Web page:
• Production of a service plan which would obligate Willis to implement all elements of service from pre-renewal meetings to site surveys on a specific time scale by way of a detailed bar chart;
  • 24 hour helpline throughout the World including collateral warranty advice and claims services;
  • Dedicated legal services from your usual supplier.

Small Print

  • The very nature of this product means that it is available to qualifying professionals prepared to engage in a technical audit for qualification purposes. This audit is for a developer or main contractor and should only need to be conducted once, irrespective of the number of construction projects.
  • A first time developer is unlikely to qualify if using standard JCT or equivalent contracts. However a non-qualifying developer employing a qualifying main contractor on a full Design and Build basis is likely to qualify.
  • The construction project needs to be agreed by a lender to be commercially viable.

I am happy to address any questions via  ‘leave a comment’ (at top) or by ’email’ (below).

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Aon and Willis provide syndicated insurance – at last!


Aon and Willis provide syndicated insurance – at last!

Last week Willis announced their initiative to provide syndicated insurance, referred to by the FT as ‘passive’ underwriting. Earlier this year Aon announced the same syndicated insurance methodology. I have seen criticism of this scheme but structured project finance specialists such as myself have been screaming for this methodology since the mid 1990’s.

The reports that I have read attempting to describe this offering do not fully appreciate why this is so necessary in the corporate sector, so a little background might be useful. Banks are in the business of asset risk, whereas insurance companies are in the business of event risk. When a prospective borrower presents a project to a bank, that bank will take the responsibility to evaluate the project and the financing requirement, including the associated inherent direct and indirect risks. The bank will then decide whether or not to fund the project. Little does the borrower know that the bank is likely to syndicate this funding with a number of other banks each taking a percentage of the financing based on the good judgement of the borrower’s bank. If funded through a private placement then this syndication will be invisible to the borrower.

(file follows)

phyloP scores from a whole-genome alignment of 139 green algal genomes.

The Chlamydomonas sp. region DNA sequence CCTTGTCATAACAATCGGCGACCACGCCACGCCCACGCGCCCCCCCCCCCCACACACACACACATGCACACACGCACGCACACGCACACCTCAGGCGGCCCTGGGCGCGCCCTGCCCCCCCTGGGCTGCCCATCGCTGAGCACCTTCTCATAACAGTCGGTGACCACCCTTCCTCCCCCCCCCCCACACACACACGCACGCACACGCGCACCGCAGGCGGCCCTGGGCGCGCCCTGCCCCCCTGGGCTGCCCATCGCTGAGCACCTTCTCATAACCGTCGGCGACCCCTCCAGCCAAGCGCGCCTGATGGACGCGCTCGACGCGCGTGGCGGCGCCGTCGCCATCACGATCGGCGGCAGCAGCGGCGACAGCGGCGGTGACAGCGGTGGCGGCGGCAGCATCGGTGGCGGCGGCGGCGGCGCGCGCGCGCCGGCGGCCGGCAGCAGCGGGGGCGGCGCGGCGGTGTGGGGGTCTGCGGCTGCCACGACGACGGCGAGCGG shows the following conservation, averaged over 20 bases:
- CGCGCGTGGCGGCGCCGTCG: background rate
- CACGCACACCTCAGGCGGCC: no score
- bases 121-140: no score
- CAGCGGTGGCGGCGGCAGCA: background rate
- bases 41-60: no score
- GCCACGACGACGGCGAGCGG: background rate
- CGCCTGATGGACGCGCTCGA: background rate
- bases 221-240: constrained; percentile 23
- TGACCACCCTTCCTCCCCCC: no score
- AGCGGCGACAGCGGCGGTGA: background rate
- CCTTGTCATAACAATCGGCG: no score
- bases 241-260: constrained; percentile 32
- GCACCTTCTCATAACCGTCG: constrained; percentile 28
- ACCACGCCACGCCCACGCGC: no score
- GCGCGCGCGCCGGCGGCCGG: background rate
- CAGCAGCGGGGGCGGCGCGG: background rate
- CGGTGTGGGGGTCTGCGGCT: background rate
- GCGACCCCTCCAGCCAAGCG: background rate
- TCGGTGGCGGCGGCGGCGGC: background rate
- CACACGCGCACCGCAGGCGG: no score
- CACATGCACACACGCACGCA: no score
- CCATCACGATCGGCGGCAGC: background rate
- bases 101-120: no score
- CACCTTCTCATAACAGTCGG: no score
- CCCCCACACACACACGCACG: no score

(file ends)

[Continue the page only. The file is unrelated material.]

The bank is likely to identify certain event risks, e.g. business disruption, for which it will need insurance cover. Using traditional methodology the borrower will then have an insurance broker approach the insurance underwriters to arrange cover for the various event risks identified. What comes back is a number of policies using different wording platforms, and even different legal jurisdictions. This does not instil confidence into the bank’s risk profile, and why banks generally do not give credence to what these various policies purport to provide. In the event of a potential claim which underwriter does the bank approach?

I would like to introduce 2 extracts from a MBA text book on structured project finance that I co-authored in 1999. Both are from one of the chapters called ‘The Role of Insurance in Project Finance’.